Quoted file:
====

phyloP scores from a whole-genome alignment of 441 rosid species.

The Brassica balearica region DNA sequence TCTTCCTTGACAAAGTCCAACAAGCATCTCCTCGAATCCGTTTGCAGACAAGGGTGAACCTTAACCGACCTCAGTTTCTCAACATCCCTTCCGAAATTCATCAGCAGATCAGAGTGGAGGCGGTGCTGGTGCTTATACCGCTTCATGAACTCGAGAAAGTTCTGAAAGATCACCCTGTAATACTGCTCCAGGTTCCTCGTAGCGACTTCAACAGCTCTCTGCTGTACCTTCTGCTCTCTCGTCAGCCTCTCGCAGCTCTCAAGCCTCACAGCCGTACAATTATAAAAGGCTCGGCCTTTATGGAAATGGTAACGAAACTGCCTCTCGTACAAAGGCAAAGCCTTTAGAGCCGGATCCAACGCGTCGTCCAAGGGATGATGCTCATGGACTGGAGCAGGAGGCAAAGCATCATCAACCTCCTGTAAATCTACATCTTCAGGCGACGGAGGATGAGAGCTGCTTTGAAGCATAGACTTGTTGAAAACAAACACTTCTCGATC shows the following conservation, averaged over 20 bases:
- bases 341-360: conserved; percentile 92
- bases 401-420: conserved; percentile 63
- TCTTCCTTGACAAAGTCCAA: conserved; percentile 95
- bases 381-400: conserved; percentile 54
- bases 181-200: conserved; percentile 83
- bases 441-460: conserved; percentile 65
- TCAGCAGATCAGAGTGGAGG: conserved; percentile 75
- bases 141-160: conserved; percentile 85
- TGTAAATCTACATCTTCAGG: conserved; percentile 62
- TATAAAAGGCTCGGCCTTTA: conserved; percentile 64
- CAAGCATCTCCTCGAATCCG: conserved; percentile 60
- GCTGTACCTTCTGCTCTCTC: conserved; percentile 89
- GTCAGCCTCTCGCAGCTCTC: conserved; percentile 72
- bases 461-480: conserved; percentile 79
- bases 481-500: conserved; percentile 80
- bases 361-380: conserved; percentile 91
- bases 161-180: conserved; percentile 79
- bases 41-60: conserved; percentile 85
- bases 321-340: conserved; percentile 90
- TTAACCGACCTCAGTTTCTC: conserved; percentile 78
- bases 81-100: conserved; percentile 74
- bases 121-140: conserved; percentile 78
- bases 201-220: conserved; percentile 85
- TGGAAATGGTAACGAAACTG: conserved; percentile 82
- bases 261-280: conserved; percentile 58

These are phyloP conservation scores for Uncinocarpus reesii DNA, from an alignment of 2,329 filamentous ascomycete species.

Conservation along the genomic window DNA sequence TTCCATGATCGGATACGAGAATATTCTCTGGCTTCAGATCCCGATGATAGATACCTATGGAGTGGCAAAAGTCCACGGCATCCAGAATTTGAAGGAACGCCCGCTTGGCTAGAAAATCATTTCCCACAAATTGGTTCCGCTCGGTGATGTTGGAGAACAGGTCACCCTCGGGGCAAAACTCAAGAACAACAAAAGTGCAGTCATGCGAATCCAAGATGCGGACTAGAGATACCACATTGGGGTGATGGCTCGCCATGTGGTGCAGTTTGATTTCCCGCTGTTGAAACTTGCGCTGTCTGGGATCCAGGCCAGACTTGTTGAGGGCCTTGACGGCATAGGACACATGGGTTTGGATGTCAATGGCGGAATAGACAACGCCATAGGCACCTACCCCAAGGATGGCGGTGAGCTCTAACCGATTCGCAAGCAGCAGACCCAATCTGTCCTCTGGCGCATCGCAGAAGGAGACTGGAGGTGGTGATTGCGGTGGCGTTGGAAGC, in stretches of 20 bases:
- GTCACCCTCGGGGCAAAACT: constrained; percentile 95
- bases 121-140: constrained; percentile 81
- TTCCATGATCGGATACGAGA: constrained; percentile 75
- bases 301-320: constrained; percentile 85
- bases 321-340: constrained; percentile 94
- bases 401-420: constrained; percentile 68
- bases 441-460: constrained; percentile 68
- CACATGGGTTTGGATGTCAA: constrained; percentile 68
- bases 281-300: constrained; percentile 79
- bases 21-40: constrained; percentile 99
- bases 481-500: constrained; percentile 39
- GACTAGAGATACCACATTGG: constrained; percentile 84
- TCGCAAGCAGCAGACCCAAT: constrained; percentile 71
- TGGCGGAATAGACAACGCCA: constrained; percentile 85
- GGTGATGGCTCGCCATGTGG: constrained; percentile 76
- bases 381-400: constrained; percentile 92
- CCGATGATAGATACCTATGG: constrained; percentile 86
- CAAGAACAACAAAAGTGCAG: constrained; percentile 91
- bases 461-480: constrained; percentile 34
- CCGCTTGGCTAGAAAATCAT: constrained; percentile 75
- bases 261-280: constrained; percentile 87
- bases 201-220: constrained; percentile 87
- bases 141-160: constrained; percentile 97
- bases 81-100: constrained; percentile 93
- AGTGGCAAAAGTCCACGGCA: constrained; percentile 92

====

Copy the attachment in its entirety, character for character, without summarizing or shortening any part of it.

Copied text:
phyloP scores from a whole-genome alignment of 441 rosid species.

The Brassica balearica region DNA sequence TCTTCCTTGACAAAGTCCAACAAGCATCTCCTCGAATCCGTTTGCAGACAAGGGTGAACCTTAACCGACCTCAGTTTCTCAACATCCCTTCCGAAATTCATCAGCAGATCAGAGTGGAGGCGGTGCTGGTGCTTATACCGCTTCATGAACTCGAGAAAGTTCTGAAAGATCACCCTGTAATACTGCTCCAGGTTCCTCGTAGCGACTTCAACAGCTCTCTGCTGTACCTTCTGCTCTCTCGTCAGCCTCTCGCAGCTCTCAAGCCTCACAGCCGTACAATTATAAAAGGCTCGGCCTTTATGGAAATGGTAACGAAACTGCCTCTCGTACAAAGGCAAAGCCTTTAGAGCCGGATCCAACGCGTCGTCCAAGGGATGATGCTCATGGACTGGAGCAGGAGGCAAAGCATCATCAACCTCCTGTAAATCTACATCTTCAGGCGACGGAGGATGAGAGCTGCTTTGAAGCATAGACTTGTTGAAAACAAACACTTCTCGATC shows the following conservation, averaged over 20 bases:
- bases 341-360: conserved; percentile 92
- bases 401-420: conserved; percentile 63
- TCTTCCTTGACAAAGTCCAA: conserved; percentile 95
- bases 381-400: conserved; percentile 54
- bases 181-200: conserved; percentile 83
- bases 441-460: conserved; percentile 65
- TCAGCAGATCAGAGTGGAGG: conserved; percentile 75
- bases 141-160: conserved; percentile 85
- TGTAAATCTACATCTTCAGG: conserved; percentile 62
- TATAAAAGGCTCGGCCTTTA: conserved; percentile 64
- CAAGCATCTCCTCGAATCCG: conserved; percentile 60
- GCTGTACCTTCTGCTCTCTC: conserved; percentile 89
- GTCAGCCTCTCGCAGCTCTC: conserved; percentile 72
- bases 461-480: conserved; percentile 79
- bases 481-500: conserved; percentile 80
- bases 361-380: conserved; percentile 91
- bases 161-180: conserved; percentile 79
- bases 41-60: conserved; percentile 85
- bases 321-340: conserved; percentile 90
- TTAACCGACCTCAGTTTCTC: conserved; percentile 78
- bases 81-100: conserved; percentile 74
- bases 121-140: conserved; percentile 78
- bases 201-220: conserved; percentile 85
- TGGAAATGGTAACGAAACTG: conserved; percentile 82
- bases 261-280: conserved; percentile 58

These are phyloP conservation scores for Uncinocarpus reesii DNA, from an alignment of 2,329 filamentous ascomycete species.

Conservation along the genomic window DNA sequence TTCCATGATCGGATACGAGAATATTCTCTGGCTTCAGATCCCGATGATAGATACCTATGGAGTGGCAAAAGTCCACGGCATCCAGAATTTGAAGGAACGCCCGCTTGGCTAGAAAATCATTTCCCACAAATTGGTTCCGCTCGGTGATGTTGGAGAACAGGTCACCCTCGGGGCAAAACTCAAGAACAACAAAAGTGCAGTCATGCGAATCCAAGATGCGGACTAGAGATACCACATTGGGGTGATGGCTCGCCATGTGGTGCAGTTTGATTTCCCGCTGTTGAAACTTGCGCTGTCTGGGATCCAGGCCAGACTTGTTGAGGGCCTTGACGGCATAGGACACATGGGTTTGGATGTCAATGGCGGAATAGACAACGCCATAGGCACCTACCCCAAGGATGGCGGTGAGCTCTAACCGATTCGCAAGCAGCAGACCCAATCTGTCCTCTGGCGCATCGCAGAAGGAGACTGGAGGTGGTGATTGCGGTGGCGTTGGAAGC, in stretches of 20 bases:
- GTCACCCTCGGGGCAAAACT: constrained; percentile 95
- bases 121-140: constrained; percentile 81
- TTCCATGATCGGATACGAGA: constrained; percentile 75
- bases 301-320: constrained; percentile 85
- bases 321-340: constrained; percentile 94
- bases 401-420: constrained; percentile 68
- bases 441-460: constrained; percentile 68
- CACATGGGTTTGGATGTCAA: constrained; percentile 68
- bases 281-300: constrained; percentile 79
- bases 21-40: constrained; percentile 99
- bases 481-500: constrained; percentile 39
- GACTAGAGATACCACATTGG: constrained; percentile 84
- TCGCAAGCAGCAGACCCAAT: constrained; percentile 71
- TGGCGGAATAGACAACGCCA: constrained; percentile 85
- GGTGATGGCTCGCCATGTGG: constrained; percentile 76
- bases 381-400: constrained; percentile 92
- CCGATGATAGATACCTATGG: constrained; percentile 86
- CAAGAACAACAAAAGTGCAG: constrained; percentile 91
- bases 461-480: constrained; percentile 34
- CCGCTTGGCTAGAAAATCAT: constrained; percentile 75
- bases 261-280: constrained; percentile 87
- bases 201-220: constrained; percentile 87
- bases 141-160: constrained; percentile 97
- bases 81-100: constrained; percentile 93
- AGTGGCAAAAGTCCACGGCA: constrained; percentile 92